Small business Feroze and Sons has been working for many months to get approval for a gas station and convenience store on the northwest corner of 10th St. and Dr. Martin Luther King Jr. St. (DMLK). That site lies within the Ransom Place Historic Conservation District, so all plans must first be approved by the IHPC. It was at this step that the petition ground to a halt.
Numerous questions surrounded the proposal. Most significantly, the roads around the site are among the busiest in the city — particularly in the evening when cars are leaving the IUPUI campus to get to the I65 on-ramps at DMLK — which, while it presents a wonderful business opportunity for a gas station, also poses significant problems for ingress and egress. Also at issue is the orientation of the convenience store, proposed to be built away from the corner of the intersection. Typical urban commercial design would dictate placing the structure directly adjacent to the sidewalks at the intersection of 10th and DMLK.
After six consecutive continuances, this proposal could get a final vote by the IHPC during their monthly hearing tomorrow (10/6/10, 5:30pm, 1st Floor, Conference Room 118). Previous IHPC staff reports had recommended approval, pending design tweaks such as awnings above the windows of the convenience store and changes to the cornice of the pump island canopy. Given commission feedback at the August hearing, the petitioner was also expected to provide a detailed landscaping plan, contact the commercial owner to the west to consider sharing a curb cut on 10th St, meet with concerned neighboring organizations (Ransom Place Neighborhood Association, IUPUI), and consider layout changes to improve maneuverability on the site.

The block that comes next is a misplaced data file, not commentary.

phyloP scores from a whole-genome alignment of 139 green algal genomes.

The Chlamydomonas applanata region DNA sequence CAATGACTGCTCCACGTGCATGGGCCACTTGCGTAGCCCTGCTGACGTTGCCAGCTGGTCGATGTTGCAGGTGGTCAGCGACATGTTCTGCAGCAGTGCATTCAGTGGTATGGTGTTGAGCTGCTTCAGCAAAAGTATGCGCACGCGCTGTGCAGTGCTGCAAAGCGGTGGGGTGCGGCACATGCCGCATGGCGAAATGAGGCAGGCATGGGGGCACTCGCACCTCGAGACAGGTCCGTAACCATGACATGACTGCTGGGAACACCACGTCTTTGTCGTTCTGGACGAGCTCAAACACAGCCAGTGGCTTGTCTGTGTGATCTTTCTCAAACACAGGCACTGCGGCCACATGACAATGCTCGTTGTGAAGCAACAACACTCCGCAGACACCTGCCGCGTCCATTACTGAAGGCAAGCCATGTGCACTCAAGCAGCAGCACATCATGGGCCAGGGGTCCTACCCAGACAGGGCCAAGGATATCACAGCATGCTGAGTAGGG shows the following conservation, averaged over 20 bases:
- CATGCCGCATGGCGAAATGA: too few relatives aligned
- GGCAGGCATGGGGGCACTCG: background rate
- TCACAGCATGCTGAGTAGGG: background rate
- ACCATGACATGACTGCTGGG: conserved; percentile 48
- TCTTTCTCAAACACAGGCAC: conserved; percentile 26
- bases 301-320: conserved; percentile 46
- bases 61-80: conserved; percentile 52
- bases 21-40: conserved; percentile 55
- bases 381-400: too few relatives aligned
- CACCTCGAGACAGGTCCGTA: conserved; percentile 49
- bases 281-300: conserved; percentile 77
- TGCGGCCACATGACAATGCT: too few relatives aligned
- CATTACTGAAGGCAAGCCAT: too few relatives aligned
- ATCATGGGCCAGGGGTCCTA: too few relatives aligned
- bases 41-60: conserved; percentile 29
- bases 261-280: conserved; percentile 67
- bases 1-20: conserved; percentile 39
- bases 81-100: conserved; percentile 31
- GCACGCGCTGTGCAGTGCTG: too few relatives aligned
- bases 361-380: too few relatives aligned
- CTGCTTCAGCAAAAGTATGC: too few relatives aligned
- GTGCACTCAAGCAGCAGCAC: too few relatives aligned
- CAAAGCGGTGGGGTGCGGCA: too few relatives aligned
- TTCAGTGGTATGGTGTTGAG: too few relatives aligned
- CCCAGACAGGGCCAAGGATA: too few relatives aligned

While some of these points were addressed by the petitioner, unresolved issues still remain and the October staff report now recommends denial, citing the following:
Reasons for Denial
Staff believes that six months is adequate time to finalize appropriate plans. Staff recommends that this request be denied based on the following:
1. The building appears to be too large for the site causing strain on the usability of the parking spaces
2. The maneuverability on the site appears tight, especially at the pumps and entrances to the site
3. Even though the required number of parking spaces is available (14 needed, 17 provided), the maneuverability around these parking spaces is tight. This is partly due to the fact that the C-3 zoning ordinance allows the parking spaces at the pumps to be included in the calculation and because the building may be too large.
4. The applicant has not further developed the architecture of the building and canopy as requested
If the commission follows the staff recommendation, this proposal will be dead. Given that possible outcome, here are two questions for the comments section:
1. Did this IHPC regulatory review work appropriately? Is this a flawed design and the petitioner did not adequately address concerns? Or is this a reasonable proposal for the location and this small business owner is being forced through unnecessary regulatory hurdles?
2. If not this proposal, what do you think should be built at this site? Is there a better way to make a gas station work here or should the site be cleaned up and used for something else? Consider that the southwest corner of the intersection is also a bare lot — could a simultaneous development on both corners breath life into the intersection?